It’s a family affair for Robert Moses’ Kin 

For Thursday’s world premiere of his “The Cinderella Principle: Try these on, see if they fit” at Yerba Buena Center for the Arts, choreographer Robert Moses has developed a work that celebrates the fullest meaning of his company’s name: Robert Moses’ Kin.

The title of the piece refers to a George Clinton song Moses used as inspiration to explore challenges faced by nontraditional families — parents of children adopted from other countries, biracial families, single parents (by choice) and families with same-gender parents.

Moses, whose San Francisco troupe is celebrating its 15th anniversary, is well-known for a willingness to tackle thorny social issues. But his ability to reframe the material on a more human scale is what has earned him a wide and appreciative audience.

“At core so much of the work is about people and their caring, respect and love for each other,” Moses says. “It affirms a better self, a better nature, the ability to rise to the occasion and to help someone else and thereby, themselves.”

In “Cinderella,” Moses diverges from his signature repertoire of rapid movement and gesture-packed choreography, offering something poignant and more gently paced, befitting the subject matter of the piece.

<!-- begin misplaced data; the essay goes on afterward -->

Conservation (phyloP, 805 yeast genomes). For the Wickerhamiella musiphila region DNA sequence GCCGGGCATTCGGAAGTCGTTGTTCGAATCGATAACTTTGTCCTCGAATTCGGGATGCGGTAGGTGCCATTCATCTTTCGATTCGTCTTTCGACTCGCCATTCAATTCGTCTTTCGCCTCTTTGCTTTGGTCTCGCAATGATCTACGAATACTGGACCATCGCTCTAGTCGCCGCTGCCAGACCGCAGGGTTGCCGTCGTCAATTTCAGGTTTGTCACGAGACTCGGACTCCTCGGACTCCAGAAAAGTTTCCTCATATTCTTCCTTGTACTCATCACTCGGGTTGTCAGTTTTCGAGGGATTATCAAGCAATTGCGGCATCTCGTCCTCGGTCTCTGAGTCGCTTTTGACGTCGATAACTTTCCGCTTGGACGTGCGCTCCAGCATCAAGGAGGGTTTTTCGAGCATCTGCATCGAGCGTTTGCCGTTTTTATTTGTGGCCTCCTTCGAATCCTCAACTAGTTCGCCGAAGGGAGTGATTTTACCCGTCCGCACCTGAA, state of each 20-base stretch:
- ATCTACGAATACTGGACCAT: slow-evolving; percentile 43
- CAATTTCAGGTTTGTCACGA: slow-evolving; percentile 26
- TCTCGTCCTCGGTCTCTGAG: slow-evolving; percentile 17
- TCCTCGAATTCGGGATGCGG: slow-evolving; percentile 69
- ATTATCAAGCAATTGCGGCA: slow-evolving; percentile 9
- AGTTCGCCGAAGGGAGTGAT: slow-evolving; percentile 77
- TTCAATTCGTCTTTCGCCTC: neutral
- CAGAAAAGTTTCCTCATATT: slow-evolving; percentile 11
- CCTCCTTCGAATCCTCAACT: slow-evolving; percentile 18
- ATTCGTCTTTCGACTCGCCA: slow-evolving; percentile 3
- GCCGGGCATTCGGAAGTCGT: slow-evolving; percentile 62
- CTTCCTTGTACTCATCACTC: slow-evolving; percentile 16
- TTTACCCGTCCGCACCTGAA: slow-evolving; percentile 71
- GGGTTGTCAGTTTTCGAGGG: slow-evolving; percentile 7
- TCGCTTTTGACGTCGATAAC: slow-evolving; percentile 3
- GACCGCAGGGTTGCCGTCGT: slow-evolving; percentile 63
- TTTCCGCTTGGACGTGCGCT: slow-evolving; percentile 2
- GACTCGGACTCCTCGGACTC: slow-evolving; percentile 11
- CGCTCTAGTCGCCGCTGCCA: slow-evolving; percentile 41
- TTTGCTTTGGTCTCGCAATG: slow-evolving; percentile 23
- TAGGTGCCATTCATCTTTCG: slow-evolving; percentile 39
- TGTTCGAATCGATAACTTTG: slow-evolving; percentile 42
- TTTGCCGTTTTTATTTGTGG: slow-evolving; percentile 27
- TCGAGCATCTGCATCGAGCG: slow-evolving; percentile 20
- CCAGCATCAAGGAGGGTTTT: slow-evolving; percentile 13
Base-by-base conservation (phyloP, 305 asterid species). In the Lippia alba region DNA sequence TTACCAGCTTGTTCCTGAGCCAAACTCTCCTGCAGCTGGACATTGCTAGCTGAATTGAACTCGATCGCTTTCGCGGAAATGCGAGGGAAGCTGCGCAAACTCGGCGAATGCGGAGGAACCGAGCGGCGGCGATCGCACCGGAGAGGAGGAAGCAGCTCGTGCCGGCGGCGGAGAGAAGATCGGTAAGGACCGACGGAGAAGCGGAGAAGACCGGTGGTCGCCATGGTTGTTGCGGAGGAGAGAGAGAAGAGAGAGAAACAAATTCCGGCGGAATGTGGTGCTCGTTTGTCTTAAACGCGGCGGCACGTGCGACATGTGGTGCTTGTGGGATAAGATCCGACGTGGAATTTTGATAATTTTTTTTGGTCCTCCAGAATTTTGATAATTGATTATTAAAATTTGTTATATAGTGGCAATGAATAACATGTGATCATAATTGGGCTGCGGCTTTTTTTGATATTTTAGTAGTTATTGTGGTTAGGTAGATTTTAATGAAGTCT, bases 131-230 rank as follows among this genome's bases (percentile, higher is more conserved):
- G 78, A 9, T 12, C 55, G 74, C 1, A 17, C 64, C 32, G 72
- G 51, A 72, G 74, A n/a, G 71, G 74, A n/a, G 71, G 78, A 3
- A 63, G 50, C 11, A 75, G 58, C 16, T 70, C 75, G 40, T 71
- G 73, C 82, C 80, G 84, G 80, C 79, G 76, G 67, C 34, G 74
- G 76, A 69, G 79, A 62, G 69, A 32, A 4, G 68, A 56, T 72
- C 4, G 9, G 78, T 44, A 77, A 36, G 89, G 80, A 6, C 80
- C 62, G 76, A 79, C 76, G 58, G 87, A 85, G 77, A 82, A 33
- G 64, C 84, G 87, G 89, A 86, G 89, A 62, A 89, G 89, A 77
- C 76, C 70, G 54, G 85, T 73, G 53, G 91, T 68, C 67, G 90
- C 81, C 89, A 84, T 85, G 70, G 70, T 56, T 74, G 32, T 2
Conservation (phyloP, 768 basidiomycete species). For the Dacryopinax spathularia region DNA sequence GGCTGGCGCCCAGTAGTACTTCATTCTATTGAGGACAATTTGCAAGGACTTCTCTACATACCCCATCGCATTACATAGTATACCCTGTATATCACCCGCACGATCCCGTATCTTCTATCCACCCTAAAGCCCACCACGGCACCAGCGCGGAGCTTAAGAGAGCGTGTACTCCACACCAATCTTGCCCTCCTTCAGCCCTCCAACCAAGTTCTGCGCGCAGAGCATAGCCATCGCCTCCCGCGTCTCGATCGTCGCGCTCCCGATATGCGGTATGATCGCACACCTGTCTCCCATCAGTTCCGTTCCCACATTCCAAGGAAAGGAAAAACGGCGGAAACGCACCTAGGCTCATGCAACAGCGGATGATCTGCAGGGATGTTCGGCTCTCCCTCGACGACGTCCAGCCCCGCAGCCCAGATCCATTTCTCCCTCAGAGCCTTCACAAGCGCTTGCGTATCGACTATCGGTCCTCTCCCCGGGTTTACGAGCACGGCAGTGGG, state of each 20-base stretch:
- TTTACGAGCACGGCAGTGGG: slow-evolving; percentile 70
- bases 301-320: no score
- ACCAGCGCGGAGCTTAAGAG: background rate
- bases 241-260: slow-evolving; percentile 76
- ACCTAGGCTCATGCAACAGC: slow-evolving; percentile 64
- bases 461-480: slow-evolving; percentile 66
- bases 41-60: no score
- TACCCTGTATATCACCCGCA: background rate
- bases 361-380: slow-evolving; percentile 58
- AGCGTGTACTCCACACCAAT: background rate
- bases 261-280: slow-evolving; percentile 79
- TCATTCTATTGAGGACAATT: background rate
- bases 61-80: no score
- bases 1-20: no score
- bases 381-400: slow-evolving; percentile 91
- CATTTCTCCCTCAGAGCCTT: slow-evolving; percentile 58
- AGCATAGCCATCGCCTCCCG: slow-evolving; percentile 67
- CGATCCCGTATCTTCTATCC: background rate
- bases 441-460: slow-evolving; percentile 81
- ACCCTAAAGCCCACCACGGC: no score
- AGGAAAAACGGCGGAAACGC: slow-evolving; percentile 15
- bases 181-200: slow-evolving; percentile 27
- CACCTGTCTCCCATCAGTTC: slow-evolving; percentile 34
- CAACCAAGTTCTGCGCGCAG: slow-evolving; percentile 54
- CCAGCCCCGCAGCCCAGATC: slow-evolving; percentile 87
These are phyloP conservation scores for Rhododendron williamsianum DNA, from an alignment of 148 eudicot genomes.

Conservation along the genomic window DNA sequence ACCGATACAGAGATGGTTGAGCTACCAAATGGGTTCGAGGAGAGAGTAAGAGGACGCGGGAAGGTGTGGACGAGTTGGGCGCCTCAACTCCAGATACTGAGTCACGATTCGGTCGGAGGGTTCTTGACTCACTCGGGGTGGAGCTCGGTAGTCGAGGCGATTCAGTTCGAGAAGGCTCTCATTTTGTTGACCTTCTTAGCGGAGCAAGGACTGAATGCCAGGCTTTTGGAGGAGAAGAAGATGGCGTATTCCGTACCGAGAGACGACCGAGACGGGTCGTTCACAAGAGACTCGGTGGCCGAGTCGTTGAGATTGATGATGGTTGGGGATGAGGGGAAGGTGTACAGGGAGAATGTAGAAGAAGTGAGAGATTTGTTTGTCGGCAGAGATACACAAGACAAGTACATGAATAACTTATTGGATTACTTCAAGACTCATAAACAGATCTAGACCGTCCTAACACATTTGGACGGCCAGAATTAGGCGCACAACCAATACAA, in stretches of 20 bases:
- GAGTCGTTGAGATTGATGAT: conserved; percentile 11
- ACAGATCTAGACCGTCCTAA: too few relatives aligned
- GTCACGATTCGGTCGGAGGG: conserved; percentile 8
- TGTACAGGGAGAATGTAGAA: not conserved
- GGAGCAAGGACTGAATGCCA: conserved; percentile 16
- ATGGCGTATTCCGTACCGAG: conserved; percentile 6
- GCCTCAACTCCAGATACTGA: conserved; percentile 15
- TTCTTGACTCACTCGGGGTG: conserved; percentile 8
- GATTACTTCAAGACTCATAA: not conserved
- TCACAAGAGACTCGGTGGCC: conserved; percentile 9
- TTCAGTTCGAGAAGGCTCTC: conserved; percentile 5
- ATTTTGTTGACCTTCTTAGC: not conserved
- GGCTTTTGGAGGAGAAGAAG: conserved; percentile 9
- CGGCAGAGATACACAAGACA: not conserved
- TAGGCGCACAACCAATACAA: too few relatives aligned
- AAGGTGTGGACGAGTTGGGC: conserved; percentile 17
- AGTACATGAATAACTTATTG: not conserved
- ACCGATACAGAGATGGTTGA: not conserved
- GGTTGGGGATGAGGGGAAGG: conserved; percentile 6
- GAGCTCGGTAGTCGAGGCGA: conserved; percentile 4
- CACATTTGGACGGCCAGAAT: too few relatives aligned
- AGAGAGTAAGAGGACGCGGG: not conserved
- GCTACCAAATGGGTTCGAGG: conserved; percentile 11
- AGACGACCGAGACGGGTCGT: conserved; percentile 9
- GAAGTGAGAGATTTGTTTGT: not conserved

“All the elements people love — beauty, line, energy — they’re all still there,” he says. “But the pacing is not as relentless as some of the other work I’ve done. There is more breath in this work. It has theatrical elements that pure theater goers will appreciate.”

Contributing to the theatrical experience is Moses’ collaborator, award-winning playwright Anne Galjour, also no stranger to socially-charged issues. The voiceover dialogue for “Cinderella” draws upon extensive interviews Galjour conducted with parents in nontraditional families.

“The choreography is already very powerful and layered,” she says. “So I sculpt the text in a way that complements what Robert and the company are doing. It gives you just enough so that your imagination can take hold and fill out the story.”

Experimental filmmaker Bill Morrison’s spare images of the human figure provide a provocative backdrop. For the live score, Moses enlisted the talents of Bay Area beat boxer Kid Beyond and composer Todd Reynolds on electric violin.

“Rehearsals have been incredibly dynamic,” Moses says. “I nod my head, make a gesture suggesting ‘more rhythm, or more gentle,’ and [Todd and Kid] look at each other and instantly create something beautiful, energetic and startling.”

“I’ve made very large works before but this is on a different scale,” he says.  “It’s very rewarding.”

If you go
The Cinderella Principle: Try these on, see if they fit
Presented by Robert Moses’ Kin

Where: Yerba Buena Center for the Arts, 701 Mission St., San Francisco
When: 8 p.m. Thursday through Saturday
Tickets: $20 to $35
Contact: (415) 978-2787; www.ybca.org

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